Different sets of definitions used to promote high dynamic range (HDR) supporting displays have the IT and CE industries approaching customer education from varying perspectives.
It’s not unusual for computer and consumer electronics marketers to take contrasting approaches to solving the same problem. For example, the two industries have long championed different digital connector standards—DisplayPort vs. HDMI—to link source devices to display screens in a copyright safe way.
Last fall, the Video Electronics Standards Association (VESA), which works with computer display product standards, did it again by introducing its DisplayHDR classifications for LED-LCD displays. These classifications are based on performance-defining criteria for high resolution (mostly 4K) computer monitors and laptop screens.
The DisplayHDR program arrived almost two years after the multi-industry Ultra HD Alliance delivered its classification and definition of an “Ultra HD Premium” TV display (distinguishing OLED from LCD performance). While welcomed at the time by most tech journalists and retailers, it has received less than unanimous support by some of the CE industry’s largest members.
At the same time, select CE marketers have chosen to use their own logos and definitions to identify the products they claim as supporting the HDR experience.
Some of these maverick TV makers have balked at listing specs for nits and bits that could be used by consumers to purchase products. Instead, they want to show the visually perceivable performance differences through a sales-driven demonstration. That is an understandable concern for a company trying to differentiate its product from a competitor’s, except that more consumers now depend on purchasing televisions sight unseen through online portals like Amazon, Best Buy and the manufacturers’ own web sites.
This has long been the case with PC monitors and laptop computers, and VESA’s program addresses it.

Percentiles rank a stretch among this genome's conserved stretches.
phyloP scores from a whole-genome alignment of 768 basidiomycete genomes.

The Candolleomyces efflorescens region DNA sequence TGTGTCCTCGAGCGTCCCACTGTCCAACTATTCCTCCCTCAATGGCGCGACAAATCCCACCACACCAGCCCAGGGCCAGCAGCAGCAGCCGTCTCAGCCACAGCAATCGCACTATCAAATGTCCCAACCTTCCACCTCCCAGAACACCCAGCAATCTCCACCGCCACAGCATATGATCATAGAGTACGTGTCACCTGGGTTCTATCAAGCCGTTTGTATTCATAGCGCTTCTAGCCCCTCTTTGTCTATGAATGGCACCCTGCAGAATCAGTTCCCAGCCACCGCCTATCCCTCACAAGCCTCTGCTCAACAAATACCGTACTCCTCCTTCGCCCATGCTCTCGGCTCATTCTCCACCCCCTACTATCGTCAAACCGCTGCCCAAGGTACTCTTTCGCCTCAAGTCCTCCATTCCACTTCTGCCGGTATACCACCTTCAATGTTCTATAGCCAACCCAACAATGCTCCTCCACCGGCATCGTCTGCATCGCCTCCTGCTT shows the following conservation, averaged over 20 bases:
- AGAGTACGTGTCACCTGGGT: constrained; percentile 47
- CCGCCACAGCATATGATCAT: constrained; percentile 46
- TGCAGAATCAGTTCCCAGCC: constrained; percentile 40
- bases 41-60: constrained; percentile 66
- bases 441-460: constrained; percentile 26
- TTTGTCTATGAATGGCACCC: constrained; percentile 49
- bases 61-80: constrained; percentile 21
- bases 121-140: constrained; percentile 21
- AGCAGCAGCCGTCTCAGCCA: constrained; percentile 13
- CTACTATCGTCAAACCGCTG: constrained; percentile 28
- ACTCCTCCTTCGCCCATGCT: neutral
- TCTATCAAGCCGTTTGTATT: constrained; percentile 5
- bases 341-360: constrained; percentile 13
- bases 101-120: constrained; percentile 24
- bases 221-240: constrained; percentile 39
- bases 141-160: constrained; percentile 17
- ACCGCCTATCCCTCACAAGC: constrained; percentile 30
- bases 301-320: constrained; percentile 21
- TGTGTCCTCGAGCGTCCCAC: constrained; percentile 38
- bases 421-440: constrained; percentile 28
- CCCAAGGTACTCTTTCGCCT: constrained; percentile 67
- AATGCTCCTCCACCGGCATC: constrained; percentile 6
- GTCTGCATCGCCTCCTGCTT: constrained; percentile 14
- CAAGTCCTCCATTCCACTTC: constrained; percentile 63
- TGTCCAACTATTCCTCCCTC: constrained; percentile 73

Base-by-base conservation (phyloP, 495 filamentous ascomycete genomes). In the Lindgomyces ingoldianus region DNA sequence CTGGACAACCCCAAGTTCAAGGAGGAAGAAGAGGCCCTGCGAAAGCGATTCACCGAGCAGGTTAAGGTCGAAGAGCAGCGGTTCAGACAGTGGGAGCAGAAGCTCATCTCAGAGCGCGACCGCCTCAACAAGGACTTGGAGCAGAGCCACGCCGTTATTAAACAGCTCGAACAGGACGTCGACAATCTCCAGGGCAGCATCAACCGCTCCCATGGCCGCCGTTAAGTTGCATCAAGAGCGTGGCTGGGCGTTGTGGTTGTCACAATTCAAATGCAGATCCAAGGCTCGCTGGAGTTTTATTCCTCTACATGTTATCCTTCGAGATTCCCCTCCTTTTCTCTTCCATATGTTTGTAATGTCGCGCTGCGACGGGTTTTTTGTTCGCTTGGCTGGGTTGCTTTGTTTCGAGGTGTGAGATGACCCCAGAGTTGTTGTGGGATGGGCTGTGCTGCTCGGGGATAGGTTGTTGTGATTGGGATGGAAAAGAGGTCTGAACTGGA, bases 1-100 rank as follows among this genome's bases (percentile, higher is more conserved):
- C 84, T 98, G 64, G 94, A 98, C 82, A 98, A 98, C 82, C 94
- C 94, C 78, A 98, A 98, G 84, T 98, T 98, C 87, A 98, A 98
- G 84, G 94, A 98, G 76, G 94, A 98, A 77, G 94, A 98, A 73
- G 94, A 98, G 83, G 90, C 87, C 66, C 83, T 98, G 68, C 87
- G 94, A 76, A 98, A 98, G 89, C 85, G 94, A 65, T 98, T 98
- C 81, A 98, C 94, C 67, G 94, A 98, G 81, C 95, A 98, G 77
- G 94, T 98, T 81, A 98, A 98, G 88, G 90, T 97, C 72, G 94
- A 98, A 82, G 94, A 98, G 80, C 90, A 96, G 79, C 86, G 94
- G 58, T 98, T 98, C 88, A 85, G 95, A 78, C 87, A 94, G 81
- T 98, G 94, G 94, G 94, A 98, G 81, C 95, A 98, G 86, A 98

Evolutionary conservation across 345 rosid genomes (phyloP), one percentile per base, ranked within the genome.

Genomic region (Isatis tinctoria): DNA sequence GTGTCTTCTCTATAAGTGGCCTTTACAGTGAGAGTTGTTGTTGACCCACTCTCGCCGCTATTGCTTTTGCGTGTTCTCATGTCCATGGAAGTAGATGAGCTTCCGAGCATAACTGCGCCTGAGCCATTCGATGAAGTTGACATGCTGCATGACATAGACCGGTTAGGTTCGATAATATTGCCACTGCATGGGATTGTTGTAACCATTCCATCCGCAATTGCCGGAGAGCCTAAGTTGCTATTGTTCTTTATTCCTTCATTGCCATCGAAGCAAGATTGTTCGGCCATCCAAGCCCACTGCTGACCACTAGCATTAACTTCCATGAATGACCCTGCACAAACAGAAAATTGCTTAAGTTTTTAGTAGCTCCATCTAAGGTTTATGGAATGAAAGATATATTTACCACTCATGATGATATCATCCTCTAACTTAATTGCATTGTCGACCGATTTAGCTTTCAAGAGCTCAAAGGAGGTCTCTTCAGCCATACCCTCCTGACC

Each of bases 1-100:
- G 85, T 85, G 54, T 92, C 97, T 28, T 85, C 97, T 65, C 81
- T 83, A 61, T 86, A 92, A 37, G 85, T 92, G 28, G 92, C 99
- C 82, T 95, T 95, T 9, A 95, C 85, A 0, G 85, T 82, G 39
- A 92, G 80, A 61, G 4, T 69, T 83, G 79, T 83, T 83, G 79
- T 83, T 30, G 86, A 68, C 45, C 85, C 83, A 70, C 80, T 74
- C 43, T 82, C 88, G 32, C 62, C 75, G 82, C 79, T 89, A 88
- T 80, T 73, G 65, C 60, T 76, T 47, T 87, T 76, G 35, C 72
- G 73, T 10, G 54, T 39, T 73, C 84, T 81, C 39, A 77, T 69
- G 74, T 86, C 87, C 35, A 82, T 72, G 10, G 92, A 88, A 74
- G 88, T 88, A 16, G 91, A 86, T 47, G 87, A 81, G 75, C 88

Both organizations use 1000 nits of peak luminance as one of most significant areas of distinction.
Specification numbers might not be the most accurate way to make a buying decision, but in the internet age they are frequently the best tool consumers have to judge where a product sits in a value assortment. Such numbers provide a means for consumers to step themselves up (or down, as the case may be) in a good/better/best assortment. Industry-drafted terminology helps simplify that process.
At the same time, standards-based classifications hold manufacturers accountable for properly explaining exactly what a product is designed to deliver, thus enabling a customer to justify the price spent on a particular feature set.
VESA’s approach goes farther than the UHDA’s Premium program by identifying not only the top level of performance a high-end television should achieve, but the criteria required for positioning a good and better television as well.
It also makes it harder for manufactures to intentionally obfuscate the use of components like high-bit panels (10-bits and higher are required for 4K Ultra HD) that can reduce or eliminate problem artifact issues such as banding in color gradations (false contouring). This highly visible annoyance can be only partially addressed with inexpensive dithering processes instead of using more expensive and more effective hardware-based remedies. Yet, some manufacturers continue to use dithering without true 10-bit panels in cheaper Ultra HDTVs.
The VESA DisplayHDR classifications specify that, at a minimum, any HDR display must use a true hardware-based 10-bit panel. More advanced models can then add software-based dithering techniques on top of that.
Meanwhile, the UHDA continues to try and coalesce its members around the UHDA Premium certification and logo, and consumers continue to be encouraged to down-sell themselves on increasingly price-eroding TVs labeled 4K HDR with no overt frame of reference to base it on.